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Higher body mass index (BMI) relates to lower glucocorticoid inhibition of inflammatory cytokine production following acute psychosocial stress in men

Higher body mass index (BMI) relates to lower glucocorticoid inhibition of inflammatory cytokine production following acute psychosocial stress in men

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WIRTZ, Petra H., 2015. Higher body mass index (BMI) relates to lower glucocorticoid inhibition of inflammatory cytokine production following acute psychosocial stress in men. In: Journal of Psychosomatic Research. 78(6), pp. 632. ISSN 0022-3999. eISSN 1879-1360. Available under: doi: 10.1016/j.jpsychores.2015.03.142

@article{Wirtz2015-06Highe-39800, title={Higher body mass index (BMI) relates to lower glucocorticoid inhibition of inflammatory cytokine production following acute psychosocial stress in men}, year={2015}, doi={10.1016/j.jpsychores.2015.03.142}, number={6}, volume={78}, issn={0022-3999}, journal={Journal of Psychosomatic Research}, author={Wirtz, Petra H.} }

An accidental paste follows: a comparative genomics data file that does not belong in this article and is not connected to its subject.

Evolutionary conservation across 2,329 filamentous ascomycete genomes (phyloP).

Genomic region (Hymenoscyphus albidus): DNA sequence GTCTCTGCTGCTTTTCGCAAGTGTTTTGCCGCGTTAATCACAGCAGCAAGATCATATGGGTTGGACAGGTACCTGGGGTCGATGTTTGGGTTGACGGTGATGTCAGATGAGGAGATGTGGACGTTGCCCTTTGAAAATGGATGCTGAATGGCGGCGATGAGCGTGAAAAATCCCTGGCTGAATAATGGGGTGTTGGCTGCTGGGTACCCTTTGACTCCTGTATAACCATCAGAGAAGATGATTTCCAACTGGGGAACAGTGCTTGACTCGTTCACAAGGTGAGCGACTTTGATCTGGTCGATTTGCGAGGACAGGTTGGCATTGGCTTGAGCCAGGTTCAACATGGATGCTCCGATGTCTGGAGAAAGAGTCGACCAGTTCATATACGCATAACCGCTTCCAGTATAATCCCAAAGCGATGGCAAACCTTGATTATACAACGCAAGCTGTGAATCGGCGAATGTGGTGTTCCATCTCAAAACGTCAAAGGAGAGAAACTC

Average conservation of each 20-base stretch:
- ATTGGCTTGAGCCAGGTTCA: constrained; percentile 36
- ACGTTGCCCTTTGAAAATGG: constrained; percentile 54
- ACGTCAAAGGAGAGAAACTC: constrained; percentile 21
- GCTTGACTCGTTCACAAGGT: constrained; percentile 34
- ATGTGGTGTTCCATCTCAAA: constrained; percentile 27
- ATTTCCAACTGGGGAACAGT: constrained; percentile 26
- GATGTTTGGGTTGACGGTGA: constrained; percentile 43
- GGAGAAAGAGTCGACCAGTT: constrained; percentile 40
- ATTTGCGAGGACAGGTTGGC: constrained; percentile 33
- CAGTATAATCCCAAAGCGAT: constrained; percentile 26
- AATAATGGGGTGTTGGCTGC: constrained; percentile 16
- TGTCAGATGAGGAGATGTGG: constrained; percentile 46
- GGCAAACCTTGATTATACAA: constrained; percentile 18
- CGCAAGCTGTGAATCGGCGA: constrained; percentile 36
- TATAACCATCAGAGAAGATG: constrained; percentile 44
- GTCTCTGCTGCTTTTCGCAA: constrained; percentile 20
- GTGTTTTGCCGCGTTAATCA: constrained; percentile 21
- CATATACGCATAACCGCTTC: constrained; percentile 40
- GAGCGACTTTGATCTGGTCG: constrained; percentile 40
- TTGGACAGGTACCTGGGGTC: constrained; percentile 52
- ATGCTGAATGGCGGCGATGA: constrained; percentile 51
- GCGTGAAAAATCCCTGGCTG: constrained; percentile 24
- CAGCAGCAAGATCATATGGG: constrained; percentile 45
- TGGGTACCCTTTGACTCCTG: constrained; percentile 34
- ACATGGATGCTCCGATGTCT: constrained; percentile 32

eng 2017-08-09T09:58:04Z Higher body mass index (BMI) relates to lower glucocorticoid inhibition of inflammatory cytokine production following acute psychosocial stress in men Wirtz, Petra H. 2017-08-09T09:58:04Z Wirtz, Petra H. 2015-06 Background: Body mass index (BMI) and mental stress seem to exert part of their cardiovascular risk by eliciting inflammation but adverse effects of stress on inflammatory activity with BMI are not fully understood. We investigated whether higher BMI is associated with reduced glucocorticoid inhibition of inflammatory cytokine production following stress in men while controlling for age and blood pressure. We measured glucorticoid inhibition of lipopolysaccharide (LPS)-stimulated release of the proinflammatory cytokine tumor necrosis factor (TNF)-α.<br /><br />Method: Forty-two men (age range 21–65 years; body mass index (BMI) range 21–34 kg/m<sup>2</sup>) underwent the Trier Social Stress Test. Whole blood samples were taken immediately before and after stress, and during recovery up to 60 min post-stress. Glucocorticoid sensitivity of LPS-stimulated TNF-α expression was assessed in vitro with and without coincubating increasing doses of dexamethasone. Moreover, salivary cortisol was measured during the experiment and on a normal day for assessment of baseline circadian cortisol.<br /><br />Results: Higher BMI was associated with lower glucocorticoid sensitivity of monocyte TNF-α production after stress (main effect of BMI: p < 0.001) and with more pronounced decreases of glucocorticoid sensitivity following stress (interaction of stress-by-BMI: p = 0.002). Neither LPS-stimulated TNF-α release nor baseline glucocorticoid sensitivity was associated with BMI. Similarly, BMI was not associated with salivary cortisol, either in reaction to stress or in circadian cortisol secretion.<br /><br />Conclusion: Our data suggest that with increasing BMI, glucocorticoids are less able to inhibit TNF-α production following stress. This might suggest a new mechanism linking BMI with elevated risk for adverse cardiovascular outcomes following stress.

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